Have you noticed that whenever horse racing enthusiasts discuss the sport they’ll almost certainly refer to the monetary value and dollar-worth of the competing animals? That’s because horse racing isn’t really a sport, and it most definitely isn’t a practice undertaken by animal lovers who want to partake in a mutually benefiting activity with their beloved steed. Horse racing is a money-making and exploitative industry where horses are bred, drugged, whipped, broken, and discarded, as though they were mere vehicles.
Because millions are at stake, horses are treated like commodities from which to extract the highest earnings. They are brutally trained to comply with being ridden and raced, given an aggressive regimen of drugs to keep them running despite injuries, painful muscles and lungs. One investigator compiled a detailed report of the toxic cocktail of doping medicine racehorses are routinely administered, which include thyroid medication to speed up metabolism, diuretics to make horses lose weight and prevent pulmonary bleeding, and liquid nitrogen to stimulate blood flow in horses’ aching legs, among other potent pharmaceuticals.
An estimated 24 horses die each week at racetracks in the United States alone, due to being over-trained, forced to run when injured, drugged up to mask debilitating pain and raced until their bones, lungs or heart give out. That’s over 1,200 animals per year losing their lives in the U.S. alone because people derived enjoyment from watching them run around a track. This figure does not even include the large number of racehorse deaths that go unreported, because they didn’t occur on the tracks, but as a result of injuries sustained during the race or during training. It also does not take into account the thousands sent to slaughter because they did not show promise during training or because their performance has waned.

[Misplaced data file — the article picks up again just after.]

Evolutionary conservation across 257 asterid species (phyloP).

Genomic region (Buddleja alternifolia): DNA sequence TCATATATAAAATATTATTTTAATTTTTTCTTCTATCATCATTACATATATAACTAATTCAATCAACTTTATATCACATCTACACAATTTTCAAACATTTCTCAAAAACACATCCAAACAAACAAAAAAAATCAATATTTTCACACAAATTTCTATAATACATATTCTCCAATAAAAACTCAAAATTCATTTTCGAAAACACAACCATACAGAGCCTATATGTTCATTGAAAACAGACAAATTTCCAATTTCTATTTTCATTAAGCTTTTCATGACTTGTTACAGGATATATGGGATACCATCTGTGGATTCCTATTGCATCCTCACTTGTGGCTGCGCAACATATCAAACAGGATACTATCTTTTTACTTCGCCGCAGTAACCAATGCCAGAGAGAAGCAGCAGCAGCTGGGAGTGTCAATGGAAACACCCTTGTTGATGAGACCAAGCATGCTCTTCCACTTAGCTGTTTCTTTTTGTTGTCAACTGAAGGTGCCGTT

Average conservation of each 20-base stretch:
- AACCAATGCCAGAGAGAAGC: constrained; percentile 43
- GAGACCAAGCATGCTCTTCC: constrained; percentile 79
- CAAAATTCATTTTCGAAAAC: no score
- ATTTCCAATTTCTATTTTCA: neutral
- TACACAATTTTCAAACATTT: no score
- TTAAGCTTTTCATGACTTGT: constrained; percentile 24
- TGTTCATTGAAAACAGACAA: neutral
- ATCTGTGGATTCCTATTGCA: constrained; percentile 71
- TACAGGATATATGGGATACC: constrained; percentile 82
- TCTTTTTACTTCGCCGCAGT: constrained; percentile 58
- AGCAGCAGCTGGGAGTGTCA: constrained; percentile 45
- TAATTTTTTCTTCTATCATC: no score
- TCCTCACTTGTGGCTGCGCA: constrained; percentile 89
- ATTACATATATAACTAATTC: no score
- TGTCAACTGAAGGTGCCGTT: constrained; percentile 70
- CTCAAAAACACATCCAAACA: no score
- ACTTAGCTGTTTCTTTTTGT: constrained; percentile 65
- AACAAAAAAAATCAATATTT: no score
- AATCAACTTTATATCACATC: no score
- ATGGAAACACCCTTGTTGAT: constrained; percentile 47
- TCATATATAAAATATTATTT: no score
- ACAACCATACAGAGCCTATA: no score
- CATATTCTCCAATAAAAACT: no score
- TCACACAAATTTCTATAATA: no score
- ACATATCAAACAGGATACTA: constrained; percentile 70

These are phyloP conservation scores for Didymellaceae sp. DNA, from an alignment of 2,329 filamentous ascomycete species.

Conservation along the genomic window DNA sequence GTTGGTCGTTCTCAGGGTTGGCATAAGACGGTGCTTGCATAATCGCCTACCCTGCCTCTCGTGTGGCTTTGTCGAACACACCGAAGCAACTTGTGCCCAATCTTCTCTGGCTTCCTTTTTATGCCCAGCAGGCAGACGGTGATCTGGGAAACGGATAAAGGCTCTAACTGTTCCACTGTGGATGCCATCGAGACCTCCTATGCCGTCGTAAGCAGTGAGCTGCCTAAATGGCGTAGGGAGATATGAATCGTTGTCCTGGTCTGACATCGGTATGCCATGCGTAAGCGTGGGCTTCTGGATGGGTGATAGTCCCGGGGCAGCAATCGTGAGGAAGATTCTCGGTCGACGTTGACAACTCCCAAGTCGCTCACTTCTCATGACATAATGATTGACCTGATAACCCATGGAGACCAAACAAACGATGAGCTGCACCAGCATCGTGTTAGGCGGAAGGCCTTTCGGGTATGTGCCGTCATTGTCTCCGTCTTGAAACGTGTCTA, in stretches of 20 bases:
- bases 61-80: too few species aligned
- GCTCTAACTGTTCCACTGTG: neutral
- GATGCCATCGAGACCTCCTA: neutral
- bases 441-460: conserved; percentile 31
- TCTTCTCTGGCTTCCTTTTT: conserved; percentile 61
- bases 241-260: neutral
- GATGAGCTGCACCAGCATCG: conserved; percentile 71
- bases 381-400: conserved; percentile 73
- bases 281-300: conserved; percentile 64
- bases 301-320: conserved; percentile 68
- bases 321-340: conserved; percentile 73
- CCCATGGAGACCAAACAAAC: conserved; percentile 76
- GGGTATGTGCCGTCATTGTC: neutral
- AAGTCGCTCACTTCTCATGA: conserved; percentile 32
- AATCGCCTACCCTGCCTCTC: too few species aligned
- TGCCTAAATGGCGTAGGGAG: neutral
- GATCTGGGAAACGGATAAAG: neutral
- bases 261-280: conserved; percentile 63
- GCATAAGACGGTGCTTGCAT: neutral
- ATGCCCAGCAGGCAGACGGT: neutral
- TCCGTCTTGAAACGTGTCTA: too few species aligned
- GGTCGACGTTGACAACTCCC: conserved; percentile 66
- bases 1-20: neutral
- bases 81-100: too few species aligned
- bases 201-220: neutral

As the British horse racing Authority puts it: “we ask horses to do what they are bred for, which is to race.” For the industry, racehorses are there for one purpose, and that is to make money for their owners. When their earnings fade, they are sent to the slaughterhouse, where their flesh is turned into dog food or glue. Some are even bought by laboratories to be experimented on.
The rare horses who escape slaughter die premature deaths, their bodies weakened by years of brutal training, drugs, and stress. One example is the aptly named horse Comply or Die, who died aged 17 earlier this month. Though he did comply and won the annual British Grand National race in 2008, it didn’t stop him from dying a premature death. The normal life expectancy of a horse is 25 to 30 years, with some reportedly living into their 40s.
Following are just some victims of horse racing who died in the last month alone. Because they occurred during major televised races, these deaths made media reports, but these recent fatalities are just those in the public eye. Countless more horses will have suffered and died in the racing industry this month.
Homeboykris, a nine-year-old gelding died moments after winning the very first race of the Preakness Stakes racing event held at Pimlico, near Baltimore. After having his picture taken in the winner’s circle, the horse collapsed and died on his way back to the stables, with veterinarians at the scene reporting that Homeboykris suffered a cardiovascular collapse.